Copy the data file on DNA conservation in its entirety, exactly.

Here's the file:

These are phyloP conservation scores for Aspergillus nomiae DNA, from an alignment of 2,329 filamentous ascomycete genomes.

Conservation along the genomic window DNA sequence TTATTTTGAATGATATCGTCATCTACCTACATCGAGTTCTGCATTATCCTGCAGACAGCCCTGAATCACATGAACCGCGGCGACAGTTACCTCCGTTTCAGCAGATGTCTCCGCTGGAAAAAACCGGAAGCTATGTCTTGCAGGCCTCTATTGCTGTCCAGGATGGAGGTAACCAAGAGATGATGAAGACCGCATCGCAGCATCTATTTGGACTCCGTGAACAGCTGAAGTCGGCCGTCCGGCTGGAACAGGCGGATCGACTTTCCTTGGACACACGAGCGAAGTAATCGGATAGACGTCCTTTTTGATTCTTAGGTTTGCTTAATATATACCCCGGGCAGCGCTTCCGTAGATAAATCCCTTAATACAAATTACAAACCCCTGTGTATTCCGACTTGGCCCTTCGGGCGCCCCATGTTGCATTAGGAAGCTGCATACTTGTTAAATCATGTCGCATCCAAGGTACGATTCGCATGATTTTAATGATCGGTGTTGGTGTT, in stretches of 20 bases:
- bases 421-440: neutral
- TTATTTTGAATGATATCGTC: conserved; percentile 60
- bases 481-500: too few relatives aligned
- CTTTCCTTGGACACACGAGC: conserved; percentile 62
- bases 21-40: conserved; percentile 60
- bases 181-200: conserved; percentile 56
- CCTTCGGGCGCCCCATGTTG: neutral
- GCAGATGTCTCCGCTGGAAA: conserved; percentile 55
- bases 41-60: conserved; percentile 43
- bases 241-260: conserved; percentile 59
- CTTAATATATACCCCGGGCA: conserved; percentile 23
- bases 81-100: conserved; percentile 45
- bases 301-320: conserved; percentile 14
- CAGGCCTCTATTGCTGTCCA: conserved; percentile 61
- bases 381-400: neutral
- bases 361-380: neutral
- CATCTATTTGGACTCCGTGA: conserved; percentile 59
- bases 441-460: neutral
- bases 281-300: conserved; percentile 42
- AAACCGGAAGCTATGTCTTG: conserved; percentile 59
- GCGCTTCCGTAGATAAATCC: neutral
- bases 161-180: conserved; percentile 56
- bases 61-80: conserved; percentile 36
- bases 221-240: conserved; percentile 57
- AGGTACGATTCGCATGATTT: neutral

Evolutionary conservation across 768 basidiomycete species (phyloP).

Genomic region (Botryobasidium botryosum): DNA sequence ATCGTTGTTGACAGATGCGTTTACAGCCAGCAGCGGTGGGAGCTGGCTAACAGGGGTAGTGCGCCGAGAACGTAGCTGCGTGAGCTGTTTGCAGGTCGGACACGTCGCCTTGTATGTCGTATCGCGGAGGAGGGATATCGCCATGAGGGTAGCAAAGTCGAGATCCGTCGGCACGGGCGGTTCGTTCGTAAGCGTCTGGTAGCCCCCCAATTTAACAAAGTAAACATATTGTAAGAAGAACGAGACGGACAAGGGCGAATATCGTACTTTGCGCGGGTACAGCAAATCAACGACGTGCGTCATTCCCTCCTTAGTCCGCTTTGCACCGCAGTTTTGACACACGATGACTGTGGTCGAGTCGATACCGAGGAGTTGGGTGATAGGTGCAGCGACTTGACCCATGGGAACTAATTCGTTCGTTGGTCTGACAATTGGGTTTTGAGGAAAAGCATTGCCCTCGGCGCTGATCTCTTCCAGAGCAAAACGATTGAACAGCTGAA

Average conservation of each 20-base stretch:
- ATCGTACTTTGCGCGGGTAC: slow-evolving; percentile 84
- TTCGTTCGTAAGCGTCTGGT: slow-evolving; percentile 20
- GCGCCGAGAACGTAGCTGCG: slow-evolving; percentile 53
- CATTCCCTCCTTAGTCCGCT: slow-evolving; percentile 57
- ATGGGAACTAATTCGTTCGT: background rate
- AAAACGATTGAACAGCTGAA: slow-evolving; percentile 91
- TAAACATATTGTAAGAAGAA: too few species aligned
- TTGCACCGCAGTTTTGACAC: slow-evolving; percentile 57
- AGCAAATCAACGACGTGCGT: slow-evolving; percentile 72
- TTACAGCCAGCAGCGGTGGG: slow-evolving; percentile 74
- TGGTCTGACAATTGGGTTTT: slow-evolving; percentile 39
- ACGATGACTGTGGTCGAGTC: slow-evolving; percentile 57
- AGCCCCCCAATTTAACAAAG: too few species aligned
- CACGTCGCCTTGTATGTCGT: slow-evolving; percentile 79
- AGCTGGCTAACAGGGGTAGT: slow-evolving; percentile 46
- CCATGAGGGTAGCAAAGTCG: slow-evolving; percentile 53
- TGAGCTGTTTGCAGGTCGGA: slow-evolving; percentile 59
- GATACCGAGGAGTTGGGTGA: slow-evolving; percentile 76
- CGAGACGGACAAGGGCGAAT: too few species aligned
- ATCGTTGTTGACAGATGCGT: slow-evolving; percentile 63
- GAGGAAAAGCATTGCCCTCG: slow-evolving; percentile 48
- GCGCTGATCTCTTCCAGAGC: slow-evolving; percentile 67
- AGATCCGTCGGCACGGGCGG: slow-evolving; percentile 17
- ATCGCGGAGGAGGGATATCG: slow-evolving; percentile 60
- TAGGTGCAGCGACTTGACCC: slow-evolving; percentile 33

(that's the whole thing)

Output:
These are phyloP conservation scores for Aspergillus nomiae DNA, from an alignment of 2,329 filamentous ascomycete genomes.

Conservation along the genomic window DNA sequence TTATTTTGAATGATATCGTCATCTACCTACATCGAGTTCTGCATTATCCTGCAGACAGCCCTGAATCACATGAACCGCGGCGACAGTTACCTCCGTTTCAGCAGATGTCTCCGCTGGAAAAAACCGGAAGCTATGTCTTGCAGGCCTCTATTGCTGTCCAGGATGGAGGTAACCAAGAGATGATGAAGACCGCATCGCAGCATCTATTTGGACTCCGTGAACAGCTGAAGTCGGCCGTCCGGCTGGAACAGGCGGATCGACTTTCCTTGGACACACGAGCGAAGTAATCGGATAGACGTCCTTTTTGATTCTTAGGTTTGCTTAATATATACCCCGGGCAGCGCTTCCGTAGATAAATCCCTTAATACAAATTACAAACCCCTGTGTATTCCGACTTGGCCCTTCGGGCGCCCCATGTTGCATTAGGAAGCTGCATACTTGTTAAATCATGTCGCATCCAAGGTACGATTCGCATGATTTTAATGATCGGTGTTGGTGTT, in stretches of 20 bases:
- bases 421-440: neutral
- TTATTTTGAATGATATCGTC: conserved; percentile 60
- bases 481-500: too few relatives aligned
- CTTTCCTTGGACACACGAGC: conserved; percentile 62
- bases 21-40: conserved; percentile 60
- bases 181-200: conserved; percentile 56
- CCTTCGGGCGCCCCATGTTG: neutral
- GCAGATGTCTCCGCTGGAAA: conserved; percentile 55
- bases 41-60: conserved; percentile 43
- bases 241-260: conserved; percentile 59
- CTTAATATATACCCCGGGCA: conserved; percentile 23
- bases 81-100: conserved; percentile 45
- bases 301-320: conserved; percentile 14
- CAGGCCTCTATTGCTGTCCA: conserved; percentile 61
- bases 381-400: neutral
- bases 361-380: neutral
- CATCTATTTGGACTCCGTGA: conserved; percentile 59
- bases 441-460: neutral
- bases 281-300: conserved; percentile 42
- AAACCGGAAGCTATGTCTTG: conserved; percentile 59
- GCGCTTCCGTAGATAAATCC: neutral
- bases 161-180: conserved; percentile 56
- bases 61-80: conserved; percentile 36
- bases 221-240: conserved; percentile 57
- AGGTACGATTCGCATGATTT: neutral

Evolutionary conservation across 768 basidiomycete species (phyloP).

Genomic region (Botryobasidium botryosum): DNA sequence ATCGTTGTTGACAGATGCGTTTACAGCCAGCAGCGGTGGGAGCTGGCTAACAGGGGTAGTGCGCCGAGAACGTAGCTGCGTGAGCTGTTTGCAGGTCGGACACGTCGCCTTGTATGTCGTATCGCGGAGGAGGGATATCGCCATGAGGGTAGCAAAGTCGAGATCCGTCGGCACGGGCGGTTCGTTCGTAAGCGTCTGGTAGCCCCCCAATTTAACAAAGTAAACATATTGTAAGAAGAACGAGACGGACAAGGGCGAATATCGTACTTTGCGCGGGTACAGCAAATCAACGACGTGCGTCATTCCCTCCTTAGTCCGCTTTGCACCGCAGTTTTGACACACGATGACTGTGGTCGAGTCGATACCGAGGAGTTGGGTGATAGGTGCAGCGACTTGACCCATGGGAACTAATTCGTTCGTTGGTCTGACAATTGGGTTTTGAGGAAAAGCATTGCCCTCGGCGCTGATCTCTTCCAGAGCAAAACGATTGAACAGCTGAA

Average conservation of each 20-base stretch:
- ATCGTACTTTGCGCGGGTAC: slow-evolving; percentile 84
- TTCGTTCGTAAGCGTCTGGT: slow-evolving; percentile 20
- GCGCCGAGAACGTAGCTGCG: slow-evolving; percentile 53
- CATTCCCTCCTTAGTCCGCT: slow-evolving; percentile 57
- ATGGGAACTAATTCGTTCGT: background rate
- AAAACGATTGAACAGCTGAA: slow-evolving; percentile 91
- TAAACATATTGTAAGAAGAA: too few species aligned
- TTGCACCGCAGTTTTGACAC: slow-evolving; percentile 57
- AGCAAATCAACGACGTGCGT: slow-evolving; percentile 72
- TTACAGCCAGCAGCGGTGGG: slow-evolving; percentile 74
- TGGTCTGACAATTGGGTTTT: slow-evolving; percentile 39
- ACGATGACTGTGGTCGAGTC: slow-evolving; percentile 57
- AGCCCCCCAATTTAACAAAG: too few species aligned
- CACGTCGCCTTGTATGTCGT: slow-evolving; percentile 79
- AGCTGGCTAACAGGGGTAGT: slow-evolving; percentile 46
- CCATGAGGGTAGCAAAGTCG: slow-evolving; percentile 53
- TGAGCTGTTTGCAGGTCGGA: slow-evolving; percentile 59
- GATACCGAGGAGTTGGGTGA: slow-evolving; percentile 76
- CGAGACGGACAAGGGCGAAT: too few species aligned
- ATCGTTGTTGACAGATGCGT: slow-evolving; percentile 63
- GAGGAAAAGCATTGCCCTCG: slow-evolving; percentile 48
- GCGCTGATCTCTTCCAGAGC: slow-evolving; percentile 67
- AGATCCGTCGGCACGGGCGG: slow-evolving; percentile 17
- ATCGCGGAGGAGGGATATCG: slow-evolving; percentile 60
- TAGGTGCAGCGACTTGACCC: slow-evolving; percentile 33